Daniel Vaughn, BBQ Snob
As you’ll recall I attended the Texas Book Festival on Sunday, October 27th. During the Dallas Noir session, I spied a face I thought looked familiar but couldn’t quite place his name. I smiled at him a couple of times until it clicked who it was that was by this time sitting nearby. It was Daniel Vaughn, the newly ordained high priest of Texas barbecue. As a lover of barbecue and a believer in the Texas Monthly Top 50 BBQ Joints in Texas list, this is a man I had to talk to. Not to mention, by love and force of will this guy followed his bliss into being the only barbecue editor in the country and the only full-time barbecue editor in history. His love for Texas barbecue runs deep. He stated, “I believe if everyone in the country ate at one of Texas Monthly‘s Top 4 BBQ joints, there would no longer be arguments about regional BBQ superiority. There would be an undeniable consensus that Texas has the best.”
A short time later we were sitting on hay bales talking about the Texas Book Festival, barbecue, and the Texas Monthly Top 50 list and eventually carried the conversation over into email. His seven year intense study of barbecue culminated a barbecue blog to his book The Prophets of Smoked Meat and the barbecue editorship at Texas Monthly. He said about his shift from barbecue blogger to his editorship, “Just kept eating. They had to notice eventually.”
He began his editorship with the releasing of both his book and the latest Texas Monthly Top 50 Barbecue Places in Texas with Austin’s newer, more gourmet Franklin Barbecue at the top of the list and the established Smitty’s of Lockhart noticeably absent. While most readers recognized the quality of Franklin’s work, many readers spoke out about the lack of love for Smitty’s. Vaughn said he had visited Smitty’s three times hoping the results would be different. Sadly, they weren’t. He also mentioned on his return to Smitty’s after the list came out, his gracious reception by Nina Schmidt Sells, the owner of Smitty’s.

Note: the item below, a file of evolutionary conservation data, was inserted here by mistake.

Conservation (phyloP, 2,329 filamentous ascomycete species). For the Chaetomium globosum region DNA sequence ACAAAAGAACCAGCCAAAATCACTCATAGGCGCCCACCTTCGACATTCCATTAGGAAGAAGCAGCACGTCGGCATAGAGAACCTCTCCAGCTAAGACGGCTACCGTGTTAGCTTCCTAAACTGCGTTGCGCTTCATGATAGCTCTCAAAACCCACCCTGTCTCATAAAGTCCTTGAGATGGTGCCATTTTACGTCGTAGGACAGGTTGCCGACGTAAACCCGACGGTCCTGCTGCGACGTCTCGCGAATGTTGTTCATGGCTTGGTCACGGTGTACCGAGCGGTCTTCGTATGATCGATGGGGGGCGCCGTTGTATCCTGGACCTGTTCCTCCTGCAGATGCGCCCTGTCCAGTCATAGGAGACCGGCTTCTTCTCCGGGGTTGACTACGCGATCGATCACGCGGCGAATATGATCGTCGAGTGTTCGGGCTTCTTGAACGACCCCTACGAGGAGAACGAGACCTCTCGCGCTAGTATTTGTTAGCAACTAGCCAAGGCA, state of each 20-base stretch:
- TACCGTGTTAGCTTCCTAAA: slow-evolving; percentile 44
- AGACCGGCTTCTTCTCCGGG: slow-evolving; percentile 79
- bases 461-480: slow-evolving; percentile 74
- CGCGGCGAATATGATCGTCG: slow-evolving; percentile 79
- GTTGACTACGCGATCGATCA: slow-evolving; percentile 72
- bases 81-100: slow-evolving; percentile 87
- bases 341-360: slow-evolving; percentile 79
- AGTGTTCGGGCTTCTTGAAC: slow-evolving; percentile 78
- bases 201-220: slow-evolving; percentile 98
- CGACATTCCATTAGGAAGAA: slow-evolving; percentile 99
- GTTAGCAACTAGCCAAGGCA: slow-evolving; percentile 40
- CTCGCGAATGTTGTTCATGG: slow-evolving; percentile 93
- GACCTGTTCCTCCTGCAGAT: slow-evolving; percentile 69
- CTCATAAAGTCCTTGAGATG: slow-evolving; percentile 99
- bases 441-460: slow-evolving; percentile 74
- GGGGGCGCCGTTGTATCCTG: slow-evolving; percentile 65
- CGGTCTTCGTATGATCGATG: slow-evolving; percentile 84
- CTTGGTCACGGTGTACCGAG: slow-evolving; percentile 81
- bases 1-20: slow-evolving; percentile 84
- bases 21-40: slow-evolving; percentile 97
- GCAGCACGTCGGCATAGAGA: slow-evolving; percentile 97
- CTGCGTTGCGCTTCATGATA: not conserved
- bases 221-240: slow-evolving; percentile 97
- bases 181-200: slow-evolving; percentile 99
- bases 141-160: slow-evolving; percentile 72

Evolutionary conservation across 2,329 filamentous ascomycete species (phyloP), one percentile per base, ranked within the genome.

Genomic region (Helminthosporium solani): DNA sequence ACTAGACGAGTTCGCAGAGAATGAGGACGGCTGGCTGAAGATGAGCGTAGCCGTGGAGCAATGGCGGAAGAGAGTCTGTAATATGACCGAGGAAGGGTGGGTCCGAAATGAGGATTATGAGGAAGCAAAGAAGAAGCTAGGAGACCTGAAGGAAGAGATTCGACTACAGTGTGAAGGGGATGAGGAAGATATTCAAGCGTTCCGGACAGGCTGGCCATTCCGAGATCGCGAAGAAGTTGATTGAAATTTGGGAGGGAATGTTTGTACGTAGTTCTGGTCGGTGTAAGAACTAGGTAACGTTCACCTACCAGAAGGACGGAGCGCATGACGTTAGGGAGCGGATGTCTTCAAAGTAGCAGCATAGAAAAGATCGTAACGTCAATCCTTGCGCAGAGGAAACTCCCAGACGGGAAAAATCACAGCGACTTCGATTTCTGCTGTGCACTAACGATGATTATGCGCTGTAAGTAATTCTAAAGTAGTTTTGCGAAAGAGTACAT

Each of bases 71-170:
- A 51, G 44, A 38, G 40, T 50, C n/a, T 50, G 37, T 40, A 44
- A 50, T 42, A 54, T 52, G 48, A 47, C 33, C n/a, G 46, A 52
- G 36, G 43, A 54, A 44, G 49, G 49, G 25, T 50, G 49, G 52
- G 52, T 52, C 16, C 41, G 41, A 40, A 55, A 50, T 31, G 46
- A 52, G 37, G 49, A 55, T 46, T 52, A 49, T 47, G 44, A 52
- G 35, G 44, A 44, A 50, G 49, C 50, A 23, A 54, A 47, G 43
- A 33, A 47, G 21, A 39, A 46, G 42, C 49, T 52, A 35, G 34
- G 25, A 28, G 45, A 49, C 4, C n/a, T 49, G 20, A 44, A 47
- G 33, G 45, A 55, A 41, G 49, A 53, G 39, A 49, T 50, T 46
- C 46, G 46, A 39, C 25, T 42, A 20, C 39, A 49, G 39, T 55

This was Vaughn’s first year attending the Texas Book Festival as an author and he appeared to enjoy it when a woman stopped him during the interview to tell him about her appreciation of his work. He also attended panels during the festival: “I liked seeing the Dallas Noir panel, even though Ben Fountain was missing. It helped that I got to chat with him quite a bit the night before at the Paisano Ranch where he’s currently living.” Fountain was unable to attend the panel because the only road in and out of the ranch was inaccessible due to heavy rains the night before.
Vaughn considers it “weird” to call himself a writer. He admitted to being daunted on Sundays before his weekly article is due. But by Tuesday “he has found something” to write about. Vaughn cites Robb Walsh, Anthony Bourdain, John T.Edge, and Diane Jacobs as influences on him as a writer.
With the current surge in Texas barbecue popularity due to Franklin Barbecue’s fame on a national scale and Vaughn’s evangelizing, more people will discover what Vaughn did about Texas barbecue: “It’s just so damn good.”